Thursday, July 22, 2010

Storing data on the filesystem

Relational databases are passé. NoSQL is where it's at.


Sometimes both are overkill, and we're not doing anyone a favor by over-architecting a solution. Providing a bigger solution than is needed wastes time and money, increases complexity and maintenance costs, and more importantly, doesn't provide any extra value to our users.

The de facto approach for application data storage is to use a dedicated database product, for (mostly) good reasons. However, since we're all well aware of the benefits of using a database, let's take some time to explore the filesystem as a candidate for storing your data.

File writes are atomic
To be more precise, file rename operations are atomic on POSIX systems, according to the Python documentation. Sorry Windows users, you're out of luck.
os.rename(src, dst)

Rename the file or directory src to dst... If successful, the renaming will be an atomic operation (this is a POSIX requirement). On Windows, if dst already exists,OSError will be raised even if it is a file; there may be no way to implement an atomic rename when dst names an existing file.

To perform atomic file writes, you must first write your changes to a temporary file, then rename the temporary file to it's final destination. Sounds harder than it really is. The code would look something like this:

import os
f = open('temp.txt', 'w')
f.write('do the monkey')
os.rename('temp.txt', 'final.txt')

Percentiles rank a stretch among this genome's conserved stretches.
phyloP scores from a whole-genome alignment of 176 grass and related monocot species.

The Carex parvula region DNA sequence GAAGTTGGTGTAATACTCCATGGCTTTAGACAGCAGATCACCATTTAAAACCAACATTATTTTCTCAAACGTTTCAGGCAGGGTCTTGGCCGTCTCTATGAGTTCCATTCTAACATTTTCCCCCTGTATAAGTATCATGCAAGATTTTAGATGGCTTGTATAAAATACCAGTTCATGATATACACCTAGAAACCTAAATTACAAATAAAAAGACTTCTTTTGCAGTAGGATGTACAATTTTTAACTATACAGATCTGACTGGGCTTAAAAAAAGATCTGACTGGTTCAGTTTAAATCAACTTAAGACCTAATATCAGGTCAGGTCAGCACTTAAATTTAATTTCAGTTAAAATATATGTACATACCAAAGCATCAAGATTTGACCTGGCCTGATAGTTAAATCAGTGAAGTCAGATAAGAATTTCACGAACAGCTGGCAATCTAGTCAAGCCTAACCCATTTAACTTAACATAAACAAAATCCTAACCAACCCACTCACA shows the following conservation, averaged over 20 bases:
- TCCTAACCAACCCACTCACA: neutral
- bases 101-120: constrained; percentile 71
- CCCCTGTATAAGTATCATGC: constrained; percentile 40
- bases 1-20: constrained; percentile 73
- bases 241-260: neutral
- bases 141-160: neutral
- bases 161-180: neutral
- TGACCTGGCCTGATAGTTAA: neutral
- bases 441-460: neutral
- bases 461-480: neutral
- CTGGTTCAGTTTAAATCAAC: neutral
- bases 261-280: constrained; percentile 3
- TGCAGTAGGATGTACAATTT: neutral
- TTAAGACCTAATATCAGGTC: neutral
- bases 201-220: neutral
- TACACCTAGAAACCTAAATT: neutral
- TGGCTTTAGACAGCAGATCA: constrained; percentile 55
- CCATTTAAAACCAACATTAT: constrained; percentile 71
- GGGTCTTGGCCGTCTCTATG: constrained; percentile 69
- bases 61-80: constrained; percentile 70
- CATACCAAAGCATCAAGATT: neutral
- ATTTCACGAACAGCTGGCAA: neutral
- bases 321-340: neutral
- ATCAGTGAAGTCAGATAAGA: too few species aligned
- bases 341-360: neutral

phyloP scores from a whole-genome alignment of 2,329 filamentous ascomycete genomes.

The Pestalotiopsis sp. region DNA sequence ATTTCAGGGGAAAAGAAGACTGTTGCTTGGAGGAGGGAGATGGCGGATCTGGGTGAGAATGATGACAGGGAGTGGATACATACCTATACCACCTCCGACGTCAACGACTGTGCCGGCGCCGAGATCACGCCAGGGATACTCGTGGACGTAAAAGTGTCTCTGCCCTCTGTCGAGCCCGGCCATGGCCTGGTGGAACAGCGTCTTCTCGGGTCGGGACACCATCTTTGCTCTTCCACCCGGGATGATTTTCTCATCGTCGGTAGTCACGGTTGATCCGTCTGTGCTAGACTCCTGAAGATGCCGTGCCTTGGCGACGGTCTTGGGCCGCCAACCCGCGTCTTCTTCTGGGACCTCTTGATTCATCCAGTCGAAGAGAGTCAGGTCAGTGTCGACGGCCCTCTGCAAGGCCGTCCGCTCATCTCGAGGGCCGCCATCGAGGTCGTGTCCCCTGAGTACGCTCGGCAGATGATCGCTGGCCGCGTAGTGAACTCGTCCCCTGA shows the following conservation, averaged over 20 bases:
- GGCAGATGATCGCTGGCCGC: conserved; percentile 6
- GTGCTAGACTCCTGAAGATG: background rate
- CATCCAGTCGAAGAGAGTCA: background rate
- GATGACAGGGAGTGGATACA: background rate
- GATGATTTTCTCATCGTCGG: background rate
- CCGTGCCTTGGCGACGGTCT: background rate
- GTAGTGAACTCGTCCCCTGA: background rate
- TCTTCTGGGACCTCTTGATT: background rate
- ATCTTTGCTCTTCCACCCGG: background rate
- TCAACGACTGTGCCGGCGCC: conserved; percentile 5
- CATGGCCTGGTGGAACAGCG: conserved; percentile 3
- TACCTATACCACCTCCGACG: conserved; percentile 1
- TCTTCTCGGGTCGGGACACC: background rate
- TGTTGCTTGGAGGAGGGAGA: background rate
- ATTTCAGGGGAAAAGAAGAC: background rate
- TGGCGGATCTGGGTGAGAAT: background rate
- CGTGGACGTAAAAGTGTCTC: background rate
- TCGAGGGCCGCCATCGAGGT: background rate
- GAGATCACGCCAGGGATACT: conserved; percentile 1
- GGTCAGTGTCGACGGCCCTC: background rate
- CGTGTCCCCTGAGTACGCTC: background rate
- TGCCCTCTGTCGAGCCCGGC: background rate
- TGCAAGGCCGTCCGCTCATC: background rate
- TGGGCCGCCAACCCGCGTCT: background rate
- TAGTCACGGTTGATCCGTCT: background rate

The filesystem is reliable
You'd better hope so anyway, everything ultimately lives on the filesystem, including, yes, that fancy and expensive relational database.

Storing data in files allow you to use standard filesystem-based backup solutions. In addition, many filesystems have snapshot features built in.

Instant API using a web server, or even WebDAV
I suggest storing your data in a document-oriented fashion. That is, store your data using a single file per entity. If you're storing data about 6 different users, then that should be 6 different files. This will greatly simplify things, and allow you to expose this data via an HTTP API.

If you follow this advice, you can simply point your favorite web server at your filesystem and you immediately have an API. Requesting data from this API couldn't be simpler, and may look like this:

Enable more features on your webserver, such as PUT, or even WebDAV, and you now have a read+write API.

The filesystem scales (probably)
I currently have 454,823 files on my computer consuming ~140GB. I don't know if there is a practical limit to filesystem storage, but I'm willing to bet that you and I aren't going to reach it.

Files work with the network
See above note about APIs. Or, see: NFS

Everybody's doing it
Subversion does it. Oracle does it.


The relational databases and NoSQL data stores will still be there, waiting for you if you need them in the future. My advice? Ignore your DBA. Drop acid and think about data.

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